“Ichi” is the first book in the Urban Samurai series. The lead characters are Shia Ronin, a 1000-year-old samurai who hunts all the things that go bump in the night, and Detective Ryan Calder, a D.C. homicide cop who doesn’t believe in any of that supernatural stuff (until he starts seeing it himself).


“Ichi” provided me with the first chance to collaborate with my beautiful and talented bride, Stacia. She wrote Shia and I wrote Ryan, which provided for a fun and challenging time. Ryan shares a lot of personality traits with a few of my close friends and family members. He’s lost both of his parents, and his time on the force has hardened him a bit.



Enter the wisdom and charm of Father Munoz, the head of Holy Unity Catholic Church. Ryan has a foundation that donates to help the children of the congregation, but he wants no personal involvement. Father Munoz insists that Ryan become more personally involved, and his fatherly treatment of the detective results in the moment that changes Ryan forever.


Having spent most of my life as the son of my stepfather, rather than my biological father, I take great pride in writing Father Munoz. I believe that those who live their lives with strong faith and commitment to their beliefs are often the most positive, driven and dedicated people. The folks who live by example and make their beliefs a major driving part of their lives deserve respect.


I also think that a father’s voice can mold a young man with a power and tone that no other voice can. Don’t get me wrong. I believe the same thing about a mother’s love, but a son’s relationship with each of his parents is as necessary as it is unique.


Father Munoz isn’t Ryan’s father, but in “Ichi”, he is the closest thing Ryan has. He acts as a surrogate Dad, anchoring Ryan to things that are peaceful and positive, while the world he knows is literally changing before his eyes. We all need someone like that in our lives.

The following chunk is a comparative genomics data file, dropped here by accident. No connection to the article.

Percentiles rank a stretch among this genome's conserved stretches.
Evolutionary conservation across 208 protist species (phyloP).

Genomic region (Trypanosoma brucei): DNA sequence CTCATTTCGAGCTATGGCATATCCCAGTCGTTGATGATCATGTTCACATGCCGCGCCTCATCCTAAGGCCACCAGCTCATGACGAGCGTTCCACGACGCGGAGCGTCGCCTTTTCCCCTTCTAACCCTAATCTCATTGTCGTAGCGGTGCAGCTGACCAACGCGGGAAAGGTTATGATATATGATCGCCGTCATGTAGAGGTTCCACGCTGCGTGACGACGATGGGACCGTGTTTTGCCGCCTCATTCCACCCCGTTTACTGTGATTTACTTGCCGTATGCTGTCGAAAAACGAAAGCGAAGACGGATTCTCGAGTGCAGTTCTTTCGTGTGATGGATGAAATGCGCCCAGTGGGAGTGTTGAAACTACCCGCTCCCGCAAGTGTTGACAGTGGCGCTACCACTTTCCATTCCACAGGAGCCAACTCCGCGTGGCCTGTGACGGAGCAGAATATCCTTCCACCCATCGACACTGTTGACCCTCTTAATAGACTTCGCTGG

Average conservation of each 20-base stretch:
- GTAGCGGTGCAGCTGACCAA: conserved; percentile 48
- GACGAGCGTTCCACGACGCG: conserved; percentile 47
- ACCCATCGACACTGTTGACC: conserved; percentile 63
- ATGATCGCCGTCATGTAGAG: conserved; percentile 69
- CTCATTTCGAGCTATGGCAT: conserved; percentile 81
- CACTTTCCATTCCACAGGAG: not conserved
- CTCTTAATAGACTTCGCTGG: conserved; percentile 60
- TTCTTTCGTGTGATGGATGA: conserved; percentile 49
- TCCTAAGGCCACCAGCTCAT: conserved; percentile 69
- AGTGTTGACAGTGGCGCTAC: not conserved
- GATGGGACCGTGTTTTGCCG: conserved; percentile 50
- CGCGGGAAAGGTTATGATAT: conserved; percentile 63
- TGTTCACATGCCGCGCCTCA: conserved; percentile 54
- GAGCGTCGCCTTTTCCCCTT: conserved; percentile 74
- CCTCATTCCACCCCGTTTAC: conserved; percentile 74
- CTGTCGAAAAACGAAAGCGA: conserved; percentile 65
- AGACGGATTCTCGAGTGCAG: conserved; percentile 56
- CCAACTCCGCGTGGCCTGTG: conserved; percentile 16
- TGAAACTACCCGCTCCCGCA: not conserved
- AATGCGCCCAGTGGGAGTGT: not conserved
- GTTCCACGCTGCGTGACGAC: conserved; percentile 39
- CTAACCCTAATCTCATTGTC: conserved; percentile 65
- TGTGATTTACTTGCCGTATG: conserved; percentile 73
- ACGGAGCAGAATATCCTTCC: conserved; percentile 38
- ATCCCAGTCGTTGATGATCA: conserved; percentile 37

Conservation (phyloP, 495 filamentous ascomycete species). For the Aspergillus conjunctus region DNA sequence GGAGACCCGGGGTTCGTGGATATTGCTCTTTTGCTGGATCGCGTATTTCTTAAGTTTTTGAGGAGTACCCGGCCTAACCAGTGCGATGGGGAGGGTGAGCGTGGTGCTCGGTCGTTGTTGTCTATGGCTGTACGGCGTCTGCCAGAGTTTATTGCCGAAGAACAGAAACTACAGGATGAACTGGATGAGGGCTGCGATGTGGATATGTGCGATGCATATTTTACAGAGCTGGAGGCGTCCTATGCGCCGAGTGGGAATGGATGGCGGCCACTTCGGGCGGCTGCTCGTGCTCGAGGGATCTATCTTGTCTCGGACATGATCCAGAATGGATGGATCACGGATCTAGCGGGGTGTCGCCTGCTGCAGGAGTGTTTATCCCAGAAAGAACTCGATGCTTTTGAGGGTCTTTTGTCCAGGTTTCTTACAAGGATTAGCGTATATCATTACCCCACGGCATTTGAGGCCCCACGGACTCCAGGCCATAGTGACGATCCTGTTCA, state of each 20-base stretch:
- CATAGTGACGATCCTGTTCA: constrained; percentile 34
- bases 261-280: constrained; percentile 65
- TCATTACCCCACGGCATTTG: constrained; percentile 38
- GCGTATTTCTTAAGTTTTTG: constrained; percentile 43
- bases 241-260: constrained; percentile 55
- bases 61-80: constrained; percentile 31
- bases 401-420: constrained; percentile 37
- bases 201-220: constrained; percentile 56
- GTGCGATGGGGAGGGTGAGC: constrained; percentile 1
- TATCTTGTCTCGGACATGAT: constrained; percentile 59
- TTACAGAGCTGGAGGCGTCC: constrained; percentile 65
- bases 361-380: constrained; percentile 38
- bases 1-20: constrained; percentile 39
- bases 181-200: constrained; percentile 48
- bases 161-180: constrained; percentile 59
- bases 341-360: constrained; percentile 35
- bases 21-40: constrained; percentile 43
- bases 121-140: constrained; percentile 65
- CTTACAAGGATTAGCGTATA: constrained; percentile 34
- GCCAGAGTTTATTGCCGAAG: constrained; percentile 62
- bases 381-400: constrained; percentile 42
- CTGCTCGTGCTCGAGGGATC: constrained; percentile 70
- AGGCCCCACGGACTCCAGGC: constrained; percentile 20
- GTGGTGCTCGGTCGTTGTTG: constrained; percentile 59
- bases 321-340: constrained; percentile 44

Nick Kelly is a musician, professional speaker, and an author. His works include the cyberpunk/sci-fi novel, “Catwalk: Messiah” (Book One in the Leon “Catwalk” Caliber series), and “Ichi” (Book One of the Urban Samurai series). Both are available on Amazon.

The Stories You Tell….

Friday, February 14th, 2014

  By Tamela Ritter


You sit in silence. The waves lazy lap against the shore the only noise. It’s as old as time, and deaf, so you hear it on a different level. It becomes a part of you. At first you are overwhelmed and mystified by it all; the scope if its beauty, the size of its mystery.  It is different than anything in your everyday life. So you wonder about its stories. There have to be so many. 

The water dances and sparkles all around you. It claims you. In the distance you can see pockets of islands, rich with soil, trees and wildlife. Again you think about the story those waters and those shores contain, but it all seems so epic and sweeping. You are weak and helpless there with the failings of your creativity. Your imagination abandoning you.



Many fruitless moments you wonder why you think this way. You contemplate if others have stood there and thought the same. Of course they haven’t. Others come, see the beauty, sigh and then move on. They don’t think of the stories that will never be told because they don’t have the words to tell them.


Sitting down on a large boulder listening to the precise sound your shoes make as they grind into the dry crumbles of rocks, stone and crisp seaweed, you question and doubt if you’ll ever have the ability to tell it just right.


You close your eyes and try to clear your mind. You wonder, not for the first time, how people mediate, how they turn off their minds rampant processing of stimuli. You try…again.